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Lunker City Fishing Specialties

Hook, line and sinker…

We’re talking dropshot here, boys & girls — and the advantages of using the right stuff at the terminal end. Or is it the disadvantages of using the wrong stuff? Doesn’t matter, I suppose. But for now, we’re going to discuss the finer points regarding the hook, line and sinker.

I guess that we need to start with ensuring we’re all on the same page as to what constitutes a drop shot rig. If you aren’t sure how to rig it up, check out the video below before proceeding.

A few thoughts on DS hooks

When dedicated DS hooks were first being introduced by the manufacturers, I tried most of them, and settled on the Gamakatsu Split Shot/Drop Shot hook, size #2 as the one that performed the best. My 2nd choice was the Wide Gap Finesse Hook from the same manufacturers, in size #4. Due to design differences, the #4 WGF is actually a functionally larger hook than the #2 SS/DS hook.

Update… After considerable time spent comparing my two standard drop shot hooks to each other from a results point of view, I no longer consider the Wide Gap Finesse and acceptable option. My lost fish ratio with it seems to run about 4 times higher than with the #2 Drop Shot/Split Shot. When you break it down, with the tip of the point against something hard, the angle of pull is all wrong because of the width of the gap. I won’t be using them again.

Update #2… Before I retired in 2012, I worked on a hook design for Lunker City — adapting the Vertical Gap Bend (VGB) of their award winning Texposer hooks to a suitable sized hook for nose hooking a bait for drop shot fishing. After I retired, the project was tabled. Until 2016, anyway, when it went from my drawings to physical prototype, and eventually into production in early 2017. It is now my standard drop shot hook. Size 2 for standard drop shot baits and size 1/0 for larger baits (eg 5.5″ Freaky Fish) .

Getting back to the point of this article though, the non beaked point on theVGB and DS/SS models is a very key design element. Experience has shown me time and again that in hooks this small, the non-beaked point is a critical element.  A while back, I was teaching Mike O’Mara to drop shot at Lake Champlain. He picked everything up very quickly, but was dropping half the fish he hooked. I looked at his hook, and told him it was too big, and he needed to get rid of the beak. That evening, he stopped at Wallyworld in Ticonderoga, and bought the last package of #2 SS/DS Gamakatsu on the peg. Next day, he dropped only one out more than a dozen on the drop shot.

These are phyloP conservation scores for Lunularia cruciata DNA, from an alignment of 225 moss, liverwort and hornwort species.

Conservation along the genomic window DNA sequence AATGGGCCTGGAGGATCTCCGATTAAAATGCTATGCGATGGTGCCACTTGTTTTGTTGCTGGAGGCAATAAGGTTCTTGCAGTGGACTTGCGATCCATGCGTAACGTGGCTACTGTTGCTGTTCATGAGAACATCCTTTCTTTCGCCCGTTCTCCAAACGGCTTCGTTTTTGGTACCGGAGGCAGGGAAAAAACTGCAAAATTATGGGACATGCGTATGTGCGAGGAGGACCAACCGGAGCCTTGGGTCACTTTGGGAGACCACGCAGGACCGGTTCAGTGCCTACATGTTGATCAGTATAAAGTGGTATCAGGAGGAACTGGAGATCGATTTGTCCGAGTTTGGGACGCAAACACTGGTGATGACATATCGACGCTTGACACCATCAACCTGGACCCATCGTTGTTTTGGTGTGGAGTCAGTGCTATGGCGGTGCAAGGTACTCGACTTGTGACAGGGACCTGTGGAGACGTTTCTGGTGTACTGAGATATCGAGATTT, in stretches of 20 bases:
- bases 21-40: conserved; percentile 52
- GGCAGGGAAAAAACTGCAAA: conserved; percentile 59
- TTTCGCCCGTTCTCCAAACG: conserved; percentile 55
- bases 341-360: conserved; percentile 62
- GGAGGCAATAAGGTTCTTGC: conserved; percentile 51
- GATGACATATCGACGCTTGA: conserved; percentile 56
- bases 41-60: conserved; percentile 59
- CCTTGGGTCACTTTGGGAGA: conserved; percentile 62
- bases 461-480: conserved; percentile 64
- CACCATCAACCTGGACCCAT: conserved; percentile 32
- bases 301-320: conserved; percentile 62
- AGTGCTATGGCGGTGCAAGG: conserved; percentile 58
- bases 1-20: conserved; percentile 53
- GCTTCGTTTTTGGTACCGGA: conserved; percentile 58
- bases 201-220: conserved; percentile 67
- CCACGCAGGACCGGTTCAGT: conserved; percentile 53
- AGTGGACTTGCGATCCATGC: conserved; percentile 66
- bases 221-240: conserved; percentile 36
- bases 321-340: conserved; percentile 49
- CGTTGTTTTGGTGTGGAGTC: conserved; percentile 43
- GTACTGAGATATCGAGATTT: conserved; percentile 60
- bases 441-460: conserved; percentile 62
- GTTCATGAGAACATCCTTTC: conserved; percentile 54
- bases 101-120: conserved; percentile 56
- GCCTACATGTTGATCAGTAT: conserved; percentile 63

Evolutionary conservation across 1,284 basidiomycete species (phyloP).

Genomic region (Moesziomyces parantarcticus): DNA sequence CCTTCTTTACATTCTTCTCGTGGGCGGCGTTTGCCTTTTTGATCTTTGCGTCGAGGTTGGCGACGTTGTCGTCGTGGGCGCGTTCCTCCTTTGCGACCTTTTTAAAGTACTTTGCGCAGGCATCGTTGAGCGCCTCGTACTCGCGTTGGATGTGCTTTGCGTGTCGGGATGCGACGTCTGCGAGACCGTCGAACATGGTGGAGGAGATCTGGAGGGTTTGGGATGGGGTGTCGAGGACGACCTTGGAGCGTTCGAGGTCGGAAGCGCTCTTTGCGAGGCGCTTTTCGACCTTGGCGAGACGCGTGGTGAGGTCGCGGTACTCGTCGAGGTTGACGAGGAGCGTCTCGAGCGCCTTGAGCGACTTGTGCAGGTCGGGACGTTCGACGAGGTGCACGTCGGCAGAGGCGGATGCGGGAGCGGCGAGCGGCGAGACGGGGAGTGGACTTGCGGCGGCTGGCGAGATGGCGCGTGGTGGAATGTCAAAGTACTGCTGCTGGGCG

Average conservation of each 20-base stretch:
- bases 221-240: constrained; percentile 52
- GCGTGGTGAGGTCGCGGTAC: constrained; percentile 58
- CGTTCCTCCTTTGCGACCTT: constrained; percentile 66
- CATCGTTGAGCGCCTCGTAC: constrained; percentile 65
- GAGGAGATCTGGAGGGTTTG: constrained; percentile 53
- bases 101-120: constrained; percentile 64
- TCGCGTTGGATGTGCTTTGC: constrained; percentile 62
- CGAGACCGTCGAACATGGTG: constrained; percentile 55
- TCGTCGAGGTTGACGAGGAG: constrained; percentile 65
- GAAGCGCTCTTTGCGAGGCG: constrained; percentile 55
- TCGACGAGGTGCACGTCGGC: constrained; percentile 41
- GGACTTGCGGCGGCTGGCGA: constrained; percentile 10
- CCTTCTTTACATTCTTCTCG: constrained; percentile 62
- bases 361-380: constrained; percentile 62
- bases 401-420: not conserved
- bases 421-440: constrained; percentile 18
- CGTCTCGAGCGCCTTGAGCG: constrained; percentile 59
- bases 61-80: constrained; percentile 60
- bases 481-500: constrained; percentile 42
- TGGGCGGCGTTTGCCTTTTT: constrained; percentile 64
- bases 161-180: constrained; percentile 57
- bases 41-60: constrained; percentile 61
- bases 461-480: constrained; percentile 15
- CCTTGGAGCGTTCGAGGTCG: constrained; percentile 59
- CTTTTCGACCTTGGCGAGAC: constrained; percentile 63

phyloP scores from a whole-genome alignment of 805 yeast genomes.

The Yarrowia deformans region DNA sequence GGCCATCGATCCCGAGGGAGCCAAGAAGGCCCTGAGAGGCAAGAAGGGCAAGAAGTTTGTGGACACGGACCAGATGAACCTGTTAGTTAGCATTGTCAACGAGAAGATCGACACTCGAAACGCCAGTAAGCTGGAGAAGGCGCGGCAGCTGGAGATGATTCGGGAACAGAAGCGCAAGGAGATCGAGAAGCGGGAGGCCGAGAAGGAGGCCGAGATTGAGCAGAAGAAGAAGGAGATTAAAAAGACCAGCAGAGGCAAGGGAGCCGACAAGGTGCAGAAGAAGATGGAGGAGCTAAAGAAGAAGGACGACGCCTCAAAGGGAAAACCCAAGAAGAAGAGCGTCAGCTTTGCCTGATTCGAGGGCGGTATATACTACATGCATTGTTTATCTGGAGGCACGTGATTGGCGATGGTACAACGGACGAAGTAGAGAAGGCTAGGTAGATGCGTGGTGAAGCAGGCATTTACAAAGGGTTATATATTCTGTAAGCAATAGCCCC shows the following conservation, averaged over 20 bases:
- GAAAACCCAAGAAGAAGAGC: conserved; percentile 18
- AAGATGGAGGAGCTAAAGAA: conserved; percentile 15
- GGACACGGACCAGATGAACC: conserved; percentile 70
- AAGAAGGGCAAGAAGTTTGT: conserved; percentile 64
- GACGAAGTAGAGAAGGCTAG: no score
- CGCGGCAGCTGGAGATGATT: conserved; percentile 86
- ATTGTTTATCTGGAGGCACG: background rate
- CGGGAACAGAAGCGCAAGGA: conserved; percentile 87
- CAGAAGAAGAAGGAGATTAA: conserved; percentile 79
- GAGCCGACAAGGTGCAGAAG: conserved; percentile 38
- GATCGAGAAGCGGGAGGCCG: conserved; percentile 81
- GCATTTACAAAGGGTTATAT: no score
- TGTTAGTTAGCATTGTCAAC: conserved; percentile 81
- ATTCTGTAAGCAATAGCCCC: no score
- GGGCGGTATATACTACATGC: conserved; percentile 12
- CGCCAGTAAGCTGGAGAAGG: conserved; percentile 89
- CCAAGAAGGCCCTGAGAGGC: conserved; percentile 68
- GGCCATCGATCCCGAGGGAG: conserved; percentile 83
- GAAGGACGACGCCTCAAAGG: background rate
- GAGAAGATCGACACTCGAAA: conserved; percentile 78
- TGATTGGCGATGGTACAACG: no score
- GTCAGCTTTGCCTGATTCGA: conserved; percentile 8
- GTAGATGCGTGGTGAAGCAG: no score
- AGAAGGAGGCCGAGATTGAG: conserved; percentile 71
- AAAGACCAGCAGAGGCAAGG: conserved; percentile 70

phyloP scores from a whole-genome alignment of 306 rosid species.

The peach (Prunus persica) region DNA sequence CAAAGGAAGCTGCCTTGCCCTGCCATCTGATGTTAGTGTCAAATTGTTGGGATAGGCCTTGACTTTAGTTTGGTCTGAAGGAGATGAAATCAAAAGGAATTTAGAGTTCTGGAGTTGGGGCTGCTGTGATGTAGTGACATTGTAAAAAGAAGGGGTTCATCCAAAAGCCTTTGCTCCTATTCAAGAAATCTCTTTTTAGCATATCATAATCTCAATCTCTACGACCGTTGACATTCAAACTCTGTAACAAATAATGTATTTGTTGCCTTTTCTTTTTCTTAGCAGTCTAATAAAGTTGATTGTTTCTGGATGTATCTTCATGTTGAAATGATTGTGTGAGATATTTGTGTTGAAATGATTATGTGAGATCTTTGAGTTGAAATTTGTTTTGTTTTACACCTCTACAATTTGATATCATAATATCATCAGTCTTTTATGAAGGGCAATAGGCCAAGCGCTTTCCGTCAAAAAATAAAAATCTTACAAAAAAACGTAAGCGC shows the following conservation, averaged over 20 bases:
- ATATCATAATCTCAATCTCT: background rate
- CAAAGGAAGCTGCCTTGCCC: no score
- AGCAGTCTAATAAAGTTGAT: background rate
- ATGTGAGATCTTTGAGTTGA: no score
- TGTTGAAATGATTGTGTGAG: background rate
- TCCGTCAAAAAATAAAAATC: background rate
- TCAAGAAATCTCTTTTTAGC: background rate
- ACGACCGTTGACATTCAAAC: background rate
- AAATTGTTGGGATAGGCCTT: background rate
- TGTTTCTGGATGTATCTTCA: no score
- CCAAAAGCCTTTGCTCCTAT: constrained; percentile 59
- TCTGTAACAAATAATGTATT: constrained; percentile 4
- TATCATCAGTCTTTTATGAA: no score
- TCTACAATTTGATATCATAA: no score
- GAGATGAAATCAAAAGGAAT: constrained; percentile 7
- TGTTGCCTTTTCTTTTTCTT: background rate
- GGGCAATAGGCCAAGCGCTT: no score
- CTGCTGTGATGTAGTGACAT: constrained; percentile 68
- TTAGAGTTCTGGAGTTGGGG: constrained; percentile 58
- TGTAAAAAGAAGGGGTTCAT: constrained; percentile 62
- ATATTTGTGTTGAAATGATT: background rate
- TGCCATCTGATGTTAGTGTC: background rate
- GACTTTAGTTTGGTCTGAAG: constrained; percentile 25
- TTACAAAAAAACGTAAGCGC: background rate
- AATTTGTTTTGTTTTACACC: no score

But I’m still open to be proven wrong. So when buddies in Japan kept telling me how much sharper the Owner DS hooks were, I wanted to give them a fair shot. I didn’t even waver when I found that both models being recommended had a beaked point.

I rigged two rods with identical DS rigs. One with my then standard #2 SS/DS hook, and one with the most comparable sized Owner.

#2 Lunker City VGB Drop Shot Hook

#2 Lunker City VGB Drop Shot Hook

 

#2 Gamakatsu Split Shot/Drop Shot hook

#2 Gamakatsu Split Shot/Drop Shot hook

 

#4 Owner Drop Shot hook

#4 Owner Drop Shot hook

Hooked 5 bass on each. The non-beaked hook landed 4. The beaked hook landed 2.

Why the difference in performance? Let’s get right to the point.

Close up of "no beak" point.

Close up of “no beak” point.

Close up of "beaked" point

Close up of “beaked” point

There’s no doubt from the above images that the Owner (2nd image) has a sharper point than the Gamakatsu. But that’s just mechanics. We need to look at it from an end results/fish in the boat perspective. The beak on the Owner design doesn’t have enough of a turn to act as a circle hook, so it doesn’t slide in the fish’s mouth until forced to turn on the lip. It grabs flesh just like a regular hook. But it’s my observation that once the pressure of the hook set is applied, the hook follows the direction of the hook point, and tries to come right back out of the flesh again, too often hooking only a tiny tag of skin in the process. You end up with the hook being set like this…

Not sure how this fish made it to the boat.